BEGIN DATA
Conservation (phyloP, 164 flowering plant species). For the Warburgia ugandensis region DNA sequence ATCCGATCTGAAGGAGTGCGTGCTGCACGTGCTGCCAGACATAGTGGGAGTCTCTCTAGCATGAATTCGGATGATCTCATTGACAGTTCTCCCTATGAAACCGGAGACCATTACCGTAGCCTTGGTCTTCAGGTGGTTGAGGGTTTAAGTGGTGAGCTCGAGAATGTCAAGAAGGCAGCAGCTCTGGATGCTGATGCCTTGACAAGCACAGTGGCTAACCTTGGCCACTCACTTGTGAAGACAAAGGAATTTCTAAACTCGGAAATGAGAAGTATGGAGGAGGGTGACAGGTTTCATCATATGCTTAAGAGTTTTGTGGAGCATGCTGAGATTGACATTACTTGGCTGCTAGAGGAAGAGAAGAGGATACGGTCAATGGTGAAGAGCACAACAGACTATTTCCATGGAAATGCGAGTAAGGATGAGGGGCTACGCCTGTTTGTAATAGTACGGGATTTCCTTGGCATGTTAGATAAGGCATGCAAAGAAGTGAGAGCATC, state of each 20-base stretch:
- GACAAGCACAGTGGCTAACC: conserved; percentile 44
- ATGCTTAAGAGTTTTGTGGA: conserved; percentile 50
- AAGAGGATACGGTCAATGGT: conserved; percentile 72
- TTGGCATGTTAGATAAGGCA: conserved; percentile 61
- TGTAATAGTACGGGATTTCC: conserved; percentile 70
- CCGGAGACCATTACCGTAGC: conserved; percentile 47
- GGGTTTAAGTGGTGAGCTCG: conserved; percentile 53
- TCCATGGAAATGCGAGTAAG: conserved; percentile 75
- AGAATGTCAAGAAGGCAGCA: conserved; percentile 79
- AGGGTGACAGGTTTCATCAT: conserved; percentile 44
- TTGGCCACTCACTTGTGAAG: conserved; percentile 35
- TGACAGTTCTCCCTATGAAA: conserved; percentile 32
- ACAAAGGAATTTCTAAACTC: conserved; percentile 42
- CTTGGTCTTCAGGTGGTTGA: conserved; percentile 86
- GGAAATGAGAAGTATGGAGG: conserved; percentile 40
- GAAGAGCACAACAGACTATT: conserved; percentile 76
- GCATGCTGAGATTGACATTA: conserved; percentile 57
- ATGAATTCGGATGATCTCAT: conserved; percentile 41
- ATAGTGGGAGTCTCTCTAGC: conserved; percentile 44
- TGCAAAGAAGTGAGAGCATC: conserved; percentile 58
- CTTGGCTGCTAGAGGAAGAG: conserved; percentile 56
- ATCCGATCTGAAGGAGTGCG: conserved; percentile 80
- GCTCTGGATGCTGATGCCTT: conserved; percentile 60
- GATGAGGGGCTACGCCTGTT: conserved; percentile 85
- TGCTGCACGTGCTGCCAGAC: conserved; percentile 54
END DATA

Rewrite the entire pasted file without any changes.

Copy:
Conservation (phyloP, 164 flowering plant species). For the Warburgia ugandensis region DNA sequence ATCCGATCTGAAGGAGTGCGTGCTGCACGTGCTGCCAGACATAGTGGGAGTCTCTCTAGCATGAATTCGGATGATCTCATTGACAGTTCTCCCTATGAAACCGGAGACCATTACCGTAGCCTTGGTCTTCAGGTGGTTGAGGGTTTAAGTGGTGAGCTCGAGAATGTCAAGAAGGCAGCAGCTCTGGATGCTGATGCCTTGACAAGCACAGTGGCTAACCTTGGCCACTCACTTGTGAAGACAAAGGAATTTCTAAACTCGGAAATGAGAAGTATGGAGGAGGGTGACAGGTTTCATCATATGCTTAAGAGTTTTGTGGAGCATGCTGAGATTGACATTACTTGGCTGCTAGAGGAAGAGAAGAGGATACGGTCAATGGTGAAGAGCACAACAGACTATTTCCATGGAAATGCGAGTAAGGATGAGGGGCTACGCCTGTTTGTAATAGTACGGGATTTCCTTGGCATGTTAGATAAGGCATGCAAAGAAGTGAGAGCATC, state of each 20-base stretch:
- GACAAGCACAGTGGCTAACC: conserved; percentile 44
- ATGCTTAAGAGTTTTGTGGA: conserved; percentile 50
- AAGAGGATACGGTCAATGGT: conserved; percentile 72
- TTGGCATGTTAGATAAGGCA: conserved; percentile 61
- TGTAATAGTACGGGATTTCC: conserved; percentile 70
- CCGGAGACCATTACCGTAGC: conserved; percentile 47
- GGGTTTAAGTGGTGAGCTCG: conserved; percentile 53
- TCCATGGAAATGCGAGTAAG: conserved; percentile 75
- AGAATGTCAAGAAGGCAGCA: conserved; percentile 79
- AGGGTGACAGGTTTCATCAT: conserved; percentile 44
- TTGGCCACTCACTTGTGAAG: conserved; percentile 35
- TGACAGTTCTCCCTATGAAA: conserved; percentile 32
- ACAAAGGAATTTCTAAACTC: conserved; percentile 42
- CTTGGTCTTCAGGTGGTTGA: conserved; percentile 86
- GGAAATGAGAAGTATGGAGG: conserved; percentile 40
- GAAGAGCACAACAGACTATT: conserved; percentile 76
- GCATGCTGAGATTGACATTA: conserved; percentile 57
- ATGAATTCGGATGATCTCAT: conserved; percentile 41
- ATAGTGGGAGTCTCTCTAGC: conserved; percentile 44
- TGCAAAGAAGTGAGAGCATC: conserved; percentile 58
- CTTGGCTGCTAGAGGAAGAG: conserved; percentile 56
- ATCCGATCTGAAGGAGTGCG: conserved; percentile 80
- GCTCTGGATGCTGATGCCTT: conserved; percentile 60
- GATGAGGGGCTACGCCTGTT: conserved; percentile 85
- TGCTGCACGTGCTGCCAGAC: conserved; percentile 54